Right now in France, the government is cracking down on what’s considered anti-Semitic speech. In America, however, white supremacists are allowed to fund their hate by selling white power products and memorabilia.
Vice’s Dave Schilling wonders why Amazon bans some grυesome products, but seems fine with allowing customers to purchase items that promote racial hatred:
Amazon seems to be doing a great job preventing me from purchasing a sεvered head from Ground Zero, but are lacking when it comes to the Nazi and white power memorabilia that remains for sale. It may be that it’s impossible to police an open marketplace the size of Amazon.com, just in the same way that it’s pointless for me to try to prevent people from saying nasty things about me in the comments below this article. But Amazon isn’t some fly-by-night deep web site, it’s a major retailer. Does it have a responsibility to make sure it’s not at all involved in selling paraphernalia of hate? (Through a spokesperson, Amazon declined to comment for this story.)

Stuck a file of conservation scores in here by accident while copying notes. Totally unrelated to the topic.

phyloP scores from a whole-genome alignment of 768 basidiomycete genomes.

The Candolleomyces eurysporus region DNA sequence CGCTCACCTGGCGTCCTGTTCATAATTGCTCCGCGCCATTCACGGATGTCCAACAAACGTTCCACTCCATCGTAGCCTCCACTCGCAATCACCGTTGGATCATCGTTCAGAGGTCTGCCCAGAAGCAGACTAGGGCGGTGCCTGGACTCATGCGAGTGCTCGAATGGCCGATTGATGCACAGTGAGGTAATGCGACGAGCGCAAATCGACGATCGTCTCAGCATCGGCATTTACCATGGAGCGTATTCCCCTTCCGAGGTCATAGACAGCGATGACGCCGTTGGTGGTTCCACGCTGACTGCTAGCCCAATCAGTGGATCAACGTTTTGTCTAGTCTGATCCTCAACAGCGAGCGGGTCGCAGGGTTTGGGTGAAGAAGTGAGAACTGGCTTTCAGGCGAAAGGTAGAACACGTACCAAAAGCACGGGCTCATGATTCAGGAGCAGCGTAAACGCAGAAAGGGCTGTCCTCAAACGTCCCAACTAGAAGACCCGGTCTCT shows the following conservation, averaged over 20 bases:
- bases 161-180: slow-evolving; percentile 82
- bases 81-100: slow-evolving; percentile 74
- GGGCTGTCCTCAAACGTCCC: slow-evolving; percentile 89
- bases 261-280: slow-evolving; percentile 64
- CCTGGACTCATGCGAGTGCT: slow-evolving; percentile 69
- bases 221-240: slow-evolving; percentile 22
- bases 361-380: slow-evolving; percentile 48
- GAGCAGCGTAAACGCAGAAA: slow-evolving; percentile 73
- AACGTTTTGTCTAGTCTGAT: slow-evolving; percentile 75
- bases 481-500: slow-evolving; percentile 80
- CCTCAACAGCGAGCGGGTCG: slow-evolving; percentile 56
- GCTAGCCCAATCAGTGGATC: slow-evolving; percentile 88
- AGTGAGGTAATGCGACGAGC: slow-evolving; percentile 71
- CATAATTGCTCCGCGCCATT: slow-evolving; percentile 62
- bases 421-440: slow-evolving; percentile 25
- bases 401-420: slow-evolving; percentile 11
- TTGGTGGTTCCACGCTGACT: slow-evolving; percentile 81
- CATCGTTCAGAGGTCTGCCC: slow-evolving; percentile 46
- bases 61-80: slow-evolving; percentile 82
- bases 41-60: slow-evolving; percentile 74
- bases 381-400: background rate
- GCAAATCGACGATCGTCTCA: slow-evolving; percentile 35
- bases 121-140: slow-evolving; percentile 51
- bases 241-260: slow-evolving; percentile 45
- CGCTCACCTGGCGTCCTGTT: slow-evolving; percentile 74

There seems to be a level of selective outrage in terms of what is viewed as offensive. We should add, though, that this is not just about the mega-seller. Companies are allowed to make their own rules and decide on what they view as offensive.
Schilling sides with free speech, concluding: “I don’t want some racist asshole selling Nazi flags through Amazon, because I don’t want that guy to have that platform—but that’s not an opinion I’m particularly proud of. I would like to live in a world where I’m able to say what I want and express myself.”
Others, however, view this as Amazon.com allowing people to profit from hate. What do you think?